Last year, when I spent Easter in Russia, I had the opportunity to celebrate at Navy Cathedral in Kronstadt at the midnight service- it was AMAZING. I was really tired and at first didn't want to go, but I forced myself out of the house and went. At first everyone was just kind of milling around in the church and there were some relics that people were lining up to see and pray at. Then the service started- lots of unintelligible chanting and crossing and bowing. Then right before midnight, the priests head out the big main doors and lead the worshipers in a circle around the church carrying banners (gonfalons) with saints on them. At midnight, the church bells ring and everyone starts smiling and hugging their neighbors and shouting " Christ is Risen!" Then everyone squeezes back into the church and prays more. It was really very powerful to be a part of, especially in such a big, beautiful, important church. I love the chanting, the incense, and the gilded icons and pillars of the cathedral.

Inside the Navy Cathedral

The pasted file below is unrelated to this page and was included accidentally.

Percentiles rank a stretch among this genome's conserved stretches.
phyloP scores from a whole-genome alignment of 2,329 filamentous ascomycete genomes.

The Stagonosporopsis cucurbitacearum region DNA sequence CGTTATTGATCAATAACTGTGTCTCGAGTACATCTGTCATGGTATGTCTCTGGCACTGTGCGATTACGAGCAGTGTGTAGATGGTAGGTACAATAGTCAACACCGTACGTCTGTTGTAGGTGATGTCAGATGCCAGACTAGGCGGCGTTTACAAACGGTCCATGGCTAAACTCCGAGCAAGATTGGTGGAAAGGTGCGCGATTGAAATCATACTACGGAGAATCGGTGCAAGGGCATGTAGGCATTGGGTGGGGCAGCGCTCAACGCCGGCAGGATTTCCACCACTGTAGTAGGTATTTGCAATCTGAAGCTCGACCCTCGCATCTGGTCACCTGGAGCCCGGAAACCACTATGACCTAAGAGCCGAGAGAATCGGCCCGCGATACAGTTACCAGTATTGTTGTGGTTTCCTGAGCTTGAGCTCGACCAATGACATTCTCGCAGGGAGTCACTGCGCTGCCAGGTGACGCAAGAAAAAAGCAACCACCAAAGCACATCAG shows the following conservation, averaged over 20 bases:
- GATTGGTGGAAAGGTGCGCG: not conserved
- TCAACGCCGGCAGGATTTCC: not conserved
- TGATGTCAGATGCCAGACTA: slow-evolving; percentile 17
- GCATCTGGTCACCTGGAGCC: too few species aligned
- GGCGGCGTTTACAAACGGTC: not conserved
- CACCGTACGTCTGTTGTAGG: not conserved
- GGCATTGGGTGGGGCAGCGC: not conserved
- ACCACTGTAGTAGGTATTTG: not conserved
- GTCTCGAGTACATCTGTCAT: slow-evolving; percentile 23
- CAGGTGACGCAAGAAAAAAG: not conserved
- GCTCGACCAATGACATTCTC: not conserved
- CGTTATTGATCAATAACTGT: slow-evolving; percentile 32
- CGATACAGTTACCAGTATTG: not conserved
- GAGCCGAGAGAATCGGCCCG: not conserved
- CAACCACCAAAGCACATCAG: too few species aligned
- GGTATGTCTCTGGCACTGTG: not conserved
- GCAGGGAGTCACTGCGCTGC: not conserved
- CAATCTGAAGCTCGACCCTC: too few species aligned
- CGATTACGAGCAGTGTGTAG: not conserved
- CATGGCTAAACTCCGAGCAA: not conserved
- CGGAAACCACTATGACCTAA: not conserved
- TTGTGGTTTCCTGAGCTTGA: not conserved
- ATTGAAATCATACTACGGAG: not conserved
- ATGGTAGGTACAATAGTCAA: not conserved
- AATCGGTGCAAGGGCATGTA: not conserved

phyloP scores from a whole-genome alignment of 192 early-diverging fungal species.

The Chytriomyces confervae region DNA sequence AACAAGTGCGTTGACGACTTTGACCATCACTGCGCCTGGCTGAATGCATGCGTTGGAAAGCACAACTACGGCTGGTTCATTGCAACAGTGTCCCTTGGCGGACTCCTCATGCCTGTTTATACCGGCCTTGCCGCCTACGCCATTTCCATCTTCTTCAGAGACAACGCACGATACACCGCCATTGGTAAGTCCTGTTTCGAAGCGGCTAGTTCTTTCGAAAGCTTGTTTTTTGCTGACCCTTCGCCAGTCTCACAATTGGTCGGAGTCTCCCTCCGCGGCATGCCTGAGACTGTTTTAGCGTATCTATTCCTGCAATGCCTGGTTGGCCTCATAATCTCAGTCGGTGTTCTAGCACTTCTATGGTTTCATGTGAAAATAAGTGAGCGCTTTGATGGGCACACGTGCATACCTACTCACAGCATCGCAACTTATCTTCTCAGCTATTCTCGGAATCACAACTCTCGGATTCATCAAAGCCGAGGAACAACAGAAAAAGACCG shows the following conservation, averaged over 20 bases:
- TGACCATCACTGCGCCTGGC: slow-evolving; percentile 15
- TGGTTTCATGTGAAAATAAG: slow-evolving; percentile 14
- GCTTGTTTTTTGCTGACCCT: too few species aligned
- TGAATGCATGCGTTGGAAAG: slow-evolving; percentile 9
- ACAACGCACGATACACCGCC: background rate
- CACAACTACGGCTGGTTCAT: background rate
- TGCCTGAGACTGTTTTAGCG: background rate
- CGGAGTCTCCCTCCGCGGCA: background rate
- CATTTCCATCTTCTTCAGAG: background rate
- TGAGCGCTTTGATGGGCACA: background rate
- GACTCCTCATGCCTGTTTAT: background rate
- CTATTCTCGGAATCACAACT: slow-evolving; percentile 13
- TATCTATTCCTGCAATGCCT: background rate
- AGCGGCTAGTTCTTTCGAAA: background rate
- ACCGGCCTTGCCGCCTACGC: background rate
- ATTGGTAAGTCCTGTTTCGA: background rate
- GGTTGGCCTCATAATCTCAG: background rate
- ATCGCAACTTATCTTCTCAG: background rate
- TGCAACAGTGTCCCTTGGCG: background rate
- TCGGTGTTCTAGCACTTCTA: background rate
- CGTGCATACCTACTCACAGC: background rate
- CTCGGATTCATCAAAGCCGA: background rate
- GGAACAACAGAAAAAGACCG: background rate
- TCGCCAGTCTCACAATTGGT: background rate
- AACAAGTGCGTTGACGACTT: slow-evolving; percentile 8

Roman and I in front of the Navy Cathedral in Kronstadt

Easter Sunday in Russia is spent eating this pretty but actually gross-tasting kulich, playing a game with eggs (dyed previously, often with natural dyes made of onion or potato skins) where you hit your egg against another person's to see whose will crack, and greeting people with "Christ Has Risen!" There is usually a family meal with lots of no-longer-forbidden foods- meats, cheese, milk, eggs.
Some half-eaten kulich and Imperial Easter eggs

Anyway, this post kind of got away from me, but basically, Lent is expressed in similar but distinct ways in Russia and the US- no surprise there. I found it much easier to maintain an Orthodox fast in Russia because of the social acceptance and subsequent unconscious support system.

One interesting thing to note: just because people won't ask you 100 questions about why you're fasting and what it means and did you convert to Orthodoxy (actually, I get asked that in Russia too...), doesn't mean they agree with you. I met a lot of people who were pretty shocked by what I was doing- partly because I was a Protestant foreigner adopting an Orthodox tradition and partly because I was actually attempting to keep the fast throughout all of Lent. I've heard many times that Orthodoxy is the core of the Russian soul, that you cannot be Russian (Русский) and not be Orthodox, but in an interesting paradox, people who regularly go to church are outliers and considered a bit strange. Orthodoxy is a very strong cultural identity factor, and actual religious practices such as fasting and attending masses are less important.